They seemed to understand that she was ill, but they took it all in their furry stride. They’d sit with her on the counter, watching the birds at the feeders, or sun themselves with her in the breezeway.
This past fall I saw our cats behave similarly toward Topaz, our almost 15-year-old flamepoint Siamese. Topaz, who had both kidney and heart issues, was treated with all the respect due an elder. Phoebe, the fluffy self-appointed matriarch of the clan, looked after him, checking on him and sometimes even washing him.
And she must’ve laid down the law to the others because when she was otherwise occupied with affairs of state, 1 or 2 of the younger cat would be curled up next to him sharing their body heat with increasingly fragile old man.
Sometimes, when I watch the cats interacting like this, I can’t help feeling like anthropologist Margaret Mead doing field research in Samoa.
Big Cats, Little Cats
Back in 1991, National Geographic put out a documentary called “Caressing the Tiger.” One of the more intriguing segments focused on a British study that showed striking similarities between cat colonies and lion prides.
Barn cats shared mothering responsibilities and even nursed each other’s kittens as did lionesses did. So far, so good. Unfortunately, some of the parallels were far darker. Tom cats, like their leonine cousins, often killed kittens fathered by another male. Bereft of her litter, the mother cat would go into heat, and the tom cat would mate with her, thus ensuring that his line would be continued… “The Tudors” with paws and whiskers.
Since then, it has been discovered that cheetahs, too, are very social. Siblings hunt and hang out together. What’s more, brothers will, according to Sarah Hartwell in her article “The Unsociable Cat – Are Cats Really Unsociable?” actually “take solitary females hostage until she is receptive to being mated. All the brothers will mate with her over a period of days.”
The domestic cat forms the third “social felid” group, says Hartwell, “playing, sleeping and even hunting together. Many form close attachments to other cats and even to other domestic animals.”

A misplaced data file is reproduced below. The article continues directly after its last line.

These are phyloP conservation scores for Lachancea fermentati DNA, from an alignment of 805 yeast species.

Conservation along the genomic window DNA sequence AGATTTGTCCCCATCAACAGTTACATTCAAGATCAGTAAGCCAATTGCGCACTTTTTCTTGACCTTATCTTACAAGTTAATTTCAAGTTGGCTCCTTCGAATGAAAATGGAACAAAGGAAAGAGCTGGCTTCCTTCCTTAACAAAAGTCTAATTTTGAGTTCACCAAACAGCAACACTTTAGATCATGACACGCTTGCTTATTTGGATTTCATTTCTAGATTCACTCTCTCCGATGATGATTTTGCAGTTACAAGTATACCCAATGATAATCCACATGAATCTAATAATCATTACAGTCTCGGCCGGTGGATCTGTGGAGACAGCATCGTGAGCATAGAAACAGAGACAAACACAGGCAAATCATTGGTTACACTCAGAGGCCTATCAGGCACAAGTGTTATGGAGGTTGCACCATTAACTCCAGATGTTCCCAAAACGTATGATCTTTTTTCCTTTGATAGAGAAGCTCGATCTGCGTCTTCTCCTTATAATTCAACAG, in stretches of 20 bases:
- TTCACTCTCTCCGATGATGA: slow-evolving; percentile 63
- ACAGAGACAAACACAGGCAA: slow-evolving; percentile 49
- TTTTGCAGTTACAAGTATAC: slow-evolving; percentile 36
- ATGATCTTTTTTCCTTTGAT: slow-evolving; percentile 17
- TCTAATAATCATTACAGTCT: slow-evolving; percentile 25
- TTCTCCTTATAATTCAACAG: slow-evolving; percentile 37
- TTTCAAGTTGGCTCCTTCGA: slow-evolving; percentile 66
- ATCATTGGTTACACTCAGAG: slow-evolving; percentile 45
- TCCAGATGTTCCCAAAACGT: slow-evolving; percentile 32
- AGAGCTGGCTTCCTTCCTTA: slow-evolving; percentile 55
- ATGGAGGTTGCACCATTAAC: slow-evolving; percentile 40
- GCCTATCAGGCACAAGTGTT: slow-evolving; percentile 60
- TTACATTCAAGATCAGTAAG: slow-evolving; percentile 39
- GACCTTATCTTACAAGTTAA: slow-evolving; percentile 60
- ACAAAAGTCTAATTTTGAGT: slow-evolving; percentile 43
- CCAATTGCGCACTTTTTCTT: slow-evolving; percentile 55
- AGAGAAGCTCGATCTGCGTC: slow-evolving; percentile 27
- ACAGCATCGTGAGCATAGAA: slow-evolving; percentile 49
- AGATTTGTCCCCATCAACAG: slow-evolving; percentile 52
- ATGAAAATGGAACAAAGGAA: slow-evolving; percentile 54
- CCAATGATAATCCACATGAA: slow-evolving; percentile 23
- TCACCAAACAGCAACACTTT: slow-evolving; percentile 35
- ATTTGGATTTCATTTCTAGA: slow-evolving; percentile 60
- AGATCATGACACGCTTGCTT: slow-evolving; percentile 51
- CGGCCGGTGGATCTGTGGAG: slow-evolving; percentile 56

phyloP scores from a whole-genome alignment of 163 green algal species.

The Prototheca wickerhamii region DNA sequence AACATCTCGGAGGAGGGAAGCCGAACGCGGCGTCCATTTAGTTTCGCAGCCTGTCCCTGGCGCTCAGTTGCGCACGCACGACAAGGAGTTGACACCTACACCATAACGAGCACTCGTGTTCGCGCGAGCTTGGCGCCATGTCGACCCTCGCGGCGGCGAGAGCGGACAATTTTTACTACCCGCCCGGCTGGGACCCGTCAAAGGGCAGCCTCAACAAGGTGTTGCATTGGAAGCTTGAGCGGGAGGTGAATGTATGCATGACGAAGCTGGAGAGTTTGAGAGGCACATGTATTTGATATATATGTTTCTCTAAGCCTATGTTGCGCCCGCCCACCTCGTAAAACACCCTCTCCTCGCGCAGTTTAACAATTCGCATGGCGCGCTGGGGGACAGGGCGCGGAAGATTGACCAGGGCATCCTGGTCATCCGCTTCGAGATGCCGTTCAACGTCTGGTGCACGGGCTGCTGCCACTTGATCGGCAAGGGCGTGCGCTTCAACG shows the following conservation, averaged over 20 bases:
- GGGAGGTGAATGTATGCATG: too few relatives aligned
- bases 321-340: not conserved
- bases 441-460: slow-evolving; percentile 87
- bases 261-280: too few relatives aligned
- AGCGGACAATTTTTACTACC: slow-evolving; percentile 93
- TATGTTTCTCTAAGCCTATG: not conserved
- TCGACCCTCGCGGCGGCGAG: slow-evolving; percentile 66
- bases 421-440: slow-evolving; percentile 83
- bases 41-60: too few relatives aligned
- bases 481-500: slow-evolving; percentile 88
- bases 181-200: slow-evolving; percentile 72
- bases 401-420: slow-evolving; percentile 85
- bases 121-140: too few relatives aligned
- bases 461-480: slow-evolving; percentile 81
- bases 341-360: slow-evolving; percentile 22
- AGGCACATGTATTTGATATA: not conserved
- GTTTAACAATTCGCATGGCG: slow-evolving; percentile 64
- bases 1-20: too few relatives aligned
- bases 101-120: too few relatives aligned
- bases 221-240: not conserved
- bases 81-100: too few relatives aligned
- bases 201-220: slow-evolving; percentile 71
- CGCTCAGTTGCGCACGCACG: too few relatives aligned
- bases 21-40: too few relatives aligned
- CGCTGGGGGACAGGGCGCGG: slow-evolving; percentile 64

Reverting to Their Wild Roots
Generally, our cats interact pretty well with one another, showing the kind of gentleness and understanding that I alluded to earlier. But once in a while, I see another side of their feline instincts.
Years ago, we had a flamepoint Siamese kitten, Houdini II, who had been born with an atonal bladder and bowels, resulting in chronic constipation. Almost none of the other cats would go near him. And when he finally had to be euthanized 11 days later, you could practically hear the collective sigh of relief.
To them, he was a threat to the group. Had they been living in the wild, his presence would’ve attracted predators. They would probably have abandoned or even destroyed him, something that once happened to a kitten when I was a child.
I saw a similar ostracism happen when Iris, one of our Siamese, was dying of cancer. Of course, we didn’t know it was cancer until afterward, when my vet did a partial autopsy. But the rest of the cats did and kept their distance. Only Circe, our blue Aby whom Iris had mothered, stayed loyally by her side. She even slept curled up against her foster mama the night before Iris made her last trip to the vet.
“I’ve found that in most cases where one housemate is on the way out, he or she will be protected by the others,” observes Dr. Thomas D. Morganti of the Avon Veterinary Clinic in Avon, Connecticut. “But cancer might be different because it definitely puts out an odor that animals can sense.” Morganti still believes, however, that the “mothering” or caregiving instinct is “probably more the rule than the exception.”
What it comes down to is that feline group dynamics are much more complicated than we realize. And Kipling had it wrong: Not all cats walk by themselves. Apparently, it takes a village in the cat world, too — and not just to raise kittens.